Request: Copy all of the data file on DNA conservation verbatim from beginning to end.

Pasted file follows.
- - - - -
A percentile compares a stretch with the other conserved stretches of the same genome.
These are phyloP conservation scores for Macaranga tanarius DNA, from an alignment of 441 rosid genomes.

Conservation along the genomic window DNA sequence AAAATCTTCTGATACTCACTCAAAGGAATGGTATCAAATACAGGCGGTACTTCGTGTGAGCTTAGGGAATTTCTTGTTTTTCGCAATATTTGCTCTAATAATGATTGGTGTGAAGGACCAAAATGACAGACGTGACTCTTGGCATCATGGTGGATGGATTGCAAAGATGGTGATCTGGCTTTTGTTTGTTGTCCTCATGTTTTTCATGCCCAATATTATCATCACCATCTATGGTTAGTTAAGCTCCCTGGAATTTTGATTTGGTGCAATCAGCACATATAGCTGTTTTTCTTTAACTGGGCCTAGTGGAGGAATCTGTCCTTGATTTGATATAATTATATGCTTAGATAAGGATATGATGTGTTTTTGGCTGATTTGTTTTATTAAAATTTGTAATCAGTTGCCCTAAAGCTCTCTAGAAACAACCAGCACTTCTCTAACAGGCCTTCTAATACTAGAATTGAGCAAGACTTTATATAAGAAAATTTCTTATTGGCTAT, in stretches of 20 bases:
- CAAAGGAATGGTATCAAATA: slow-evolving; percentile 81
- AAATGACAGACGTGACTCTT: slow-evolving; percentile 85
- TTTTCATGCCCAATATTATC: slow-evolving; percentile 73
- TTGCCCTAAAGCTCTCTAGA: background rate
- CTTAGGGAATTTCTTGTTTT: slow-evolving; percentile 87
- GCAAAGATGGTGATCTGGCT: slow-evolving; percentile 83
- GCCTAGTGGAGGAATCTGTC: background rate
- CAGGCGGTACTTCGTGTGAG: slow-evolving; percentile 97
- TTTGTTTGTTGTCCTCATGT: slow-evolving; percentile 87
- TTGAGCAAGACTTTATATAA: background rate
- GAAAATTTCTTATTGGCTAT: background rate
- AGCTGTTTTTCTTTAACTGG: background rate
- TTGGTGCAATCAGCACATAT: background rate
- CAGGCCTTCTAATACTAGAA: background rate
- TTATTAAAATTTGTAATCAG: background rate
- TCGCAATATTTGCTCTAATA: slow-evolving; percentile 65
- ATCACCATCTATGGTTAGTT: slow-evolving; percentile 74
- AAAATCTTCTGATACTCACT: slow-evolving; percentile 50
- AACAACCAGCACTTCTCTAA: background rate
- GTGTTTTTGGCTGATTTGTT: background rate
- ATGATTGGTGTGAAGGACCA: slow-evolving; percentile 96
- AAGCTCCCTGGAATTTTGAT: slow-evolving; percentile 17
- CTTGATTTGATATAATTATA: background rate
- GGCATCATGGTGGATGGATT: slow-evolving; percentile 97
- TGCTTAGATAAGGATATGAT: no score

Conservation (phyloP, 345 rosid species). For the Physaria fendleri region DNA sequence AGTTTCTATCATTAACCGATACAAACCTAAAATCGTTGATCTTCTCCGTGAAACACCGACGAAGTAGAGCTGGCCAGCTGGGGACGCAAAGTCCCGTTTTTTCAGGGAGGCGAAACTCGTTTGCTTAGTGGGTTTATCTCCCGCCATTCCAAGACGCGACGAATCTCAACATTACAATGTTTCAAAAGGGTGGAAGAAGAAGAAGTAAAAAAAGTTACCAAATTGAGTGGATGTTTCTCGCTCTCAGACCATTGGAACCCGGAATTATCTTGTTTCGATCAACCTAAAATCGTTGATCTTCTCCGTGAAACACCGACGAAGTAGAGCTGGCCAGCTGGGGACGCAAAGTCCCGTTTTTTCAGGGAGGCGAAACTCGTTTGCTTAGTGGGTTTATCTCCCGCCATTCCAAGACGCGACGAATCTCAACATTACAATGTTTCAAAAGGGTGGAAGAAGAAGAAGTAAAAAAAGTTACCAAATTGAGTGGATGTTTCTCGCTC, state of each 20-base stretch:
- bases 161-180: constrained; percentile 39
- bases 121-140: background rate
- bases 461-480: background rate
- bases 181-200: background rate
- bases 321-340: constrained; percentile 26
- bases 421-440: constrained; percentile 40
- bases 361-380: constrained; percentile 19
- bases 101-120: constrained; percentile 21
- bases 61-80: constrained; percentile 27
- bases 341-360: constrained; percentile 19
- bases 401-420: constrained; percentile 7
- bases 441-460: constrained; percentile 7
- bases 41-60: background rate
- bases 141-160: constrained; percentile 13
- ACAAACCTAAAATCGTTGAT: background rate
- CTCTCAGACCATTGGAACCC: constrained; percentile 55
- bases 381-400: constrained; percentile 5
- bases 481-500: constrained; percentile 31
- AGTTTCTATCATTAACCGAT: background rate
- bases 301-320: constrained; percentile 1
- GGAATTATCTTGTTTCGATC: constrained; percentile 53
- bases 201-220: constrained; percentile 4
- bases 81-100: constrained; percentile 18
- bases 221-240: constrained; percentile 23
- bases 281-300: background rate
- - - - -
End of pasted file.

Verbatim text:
A percentile compares a stretch with the other conserved stretches of the same genome.
These are phyloP conservation scores for Macaranga tanarius DNA, from an alignment of 441 rosid genomes.

Conservation along the genomic window DNA sequence AAAATCTTCTGATACTCACTCAAAGGAATGGTATCAAATACAGGCGGTACTTCGTGTGAGCTTAGGGAATTTCTTGTTTTTCGCAATATTTGCTCTAATAATGATTGGTGTGAAGGACCAAAATGACAGACGTGACTCTTGGCATCATGGTGGATGGATTGCAAAGATGGTGATCTGGCTTTTGTTTGTTGTCCTCATGTTTTTCATGCCCAATATTATCATCACCATCTATGGTTAGTTAAGCTCCCTGGAATTTTGATTTGGTGCAATCAGCACATATAGCTGTTTTTCTTTAACTGGGCCTAGTGGAGGAATCTGTCCTTGATTTGATATAATTATATGCTTAGATAAGGATATGATGTGTTTTTGGCTGATTTGTTTTATTAAAATTTGTAATCAGTTGCCCTAAAGCTCTCTAGAAACAACCAGCACTTCTCTAACAGGCCTTCTAATACTAGAATTGAGCAAGACTTTATATAAGAAAATTTCTTATTGGCTAT, in stretches of 20 bases:
- CAAAGGAATGGTATCAAATA: slow-evolving; percentile 81
- AAATGACAGACGTGACTCTT: slow-evolving; percentile 85
- TTTTCATGCCCAATATTATC: slow-evolving; percentile 73
- TTGCCCTAAAGCTCTCTAGA: background rate
- CTTAGGGAATTTCTTGTTTT: slow-evolving; percentile 87
- GCAAAGATGGTGATCTGGCT: slow-evolving; percentile 83
- GCCTAGTGGAGGAATCTGTC: background rate
- CAGGCGGTACTTCGTGTGAG: slow-evolving; percentile 97
- TTTGTTTGTTGTCCTCATGT: slow-evolving; percentile 87
- TTGAGCAAGACTTTATATAA: background rate
- GAAAATTTCTTATTGGCTAT: background rate
- AGCTGTTTTTCTTTAACTGG: background rate
- TTGGTGCAATCAGCACATAT: background rate
- CAGGCCTTCTAATACTAGAA: background rate
- TTATTAAAATTTGTAATCAG: background rate
- TCGCAATATTTGCTCTAATA: slow-evolving; percentile 65
- ATCACCATCTATGGTTAGTT: slow-evolving; percentile 74
- AAAATCTTCTGATACTCACT: slow-evolving; percentile 50
- AACAACCAGCACTTCTCTAA: background rate
- GTGTTTTTGGCTGATTTGTT: background rate
- ATGATTGGTGTGAAGGACCA: slow-evolving; percentile 96
- AAGCTCCCTGGAATTTTGAT: slow-evolving; percentile 17
- CTTGATTTGATATAATTATA: background rate
- GGCATCATGGTGGATGGATT: slow-evolving; percentile 97
- TGCTTAGATAAGGATATGAT: no score

Conservation (phyloP, 345 rosid species). For the Physaria fendleri region DNA sequence AGTTTCTATCATTAACCGATACAAACCTAAAATCGTTGATCTTCTCCGTGAAACACCGACGAAGTAGAGCTGGCCAGCTGGGGACGCAAAGTCCCGTTTTTTCAGGGAGGCGAAACTCGTTTGCTTAGTGGGTTTATCTCCCGCCATTCCAAGACGCGACGAATCTCAACATTACAATGTTTCAAAAGGGTGGAAGAAGAAGAAGTAAAAAAAGTTACCAAATTGAGTGGATGTTTCTCGCTCTCAGACCATTGGAACCCGGAATTATCTTGTTTCGATCAACCTAAAATCGTTGATCTTCTCCGTGAAACACCGACGAAGTAGAGCTGGCCAGCTGGGGACGCAAAGTCCCGTTTTTTCAGGGAGGCGAAACTCGTTTGCTTAGTGGGTTTATCTCCCGCCATTCCAAGACGCGACGAATCTCAACATTACAATGTTTCAAAAGGGTGGAAGAAGAAGAAGTAAAAAAAGTTACCAAATTGAGTGGATGTTTCTCGCTC, state of each 20-base stretch:
- bases 161-180: constrained; percentile 39
- bases 121-140: background rate
- bases 461-480: background rate
- bases 181-200: background rate
- bases 321-340: constrained; percentile 26
- bases 421-440: constrained; percentile 40
- bases 361-380: constrained; percentile 19
- bases 101-120: constrained; percentile 21
- bases 61-80: constrained; percentile 27
- bases 341-360: constrained; percentile 19
- bases 401-420: constrained; percentile 7
- bases 441-460: constrained; percentile 7
- bases 41-60: background rate
- bases 141-160: constrained; percentile 13
- ACAAACCTAAAATCGTTGAT: background rate
- CTCTCAGACCATTGGAACCC: constrained; percentile 55
- bases 381-400: constrained; percentile 5
- bases 481-500: constrained; percentile 31
- AGTTTCTATCATTAACCGAT: background rate
- bases 301-320: constrained; percentile 1
- GGAATTATCTTGTTTCGATC: constrained; percentile 53
- bases 201-220: constrained; percentile 4
- bases 81-100: constrained; percentile 18
- bases 221-240: constrained; percentile 23
- bases 281-300: background rate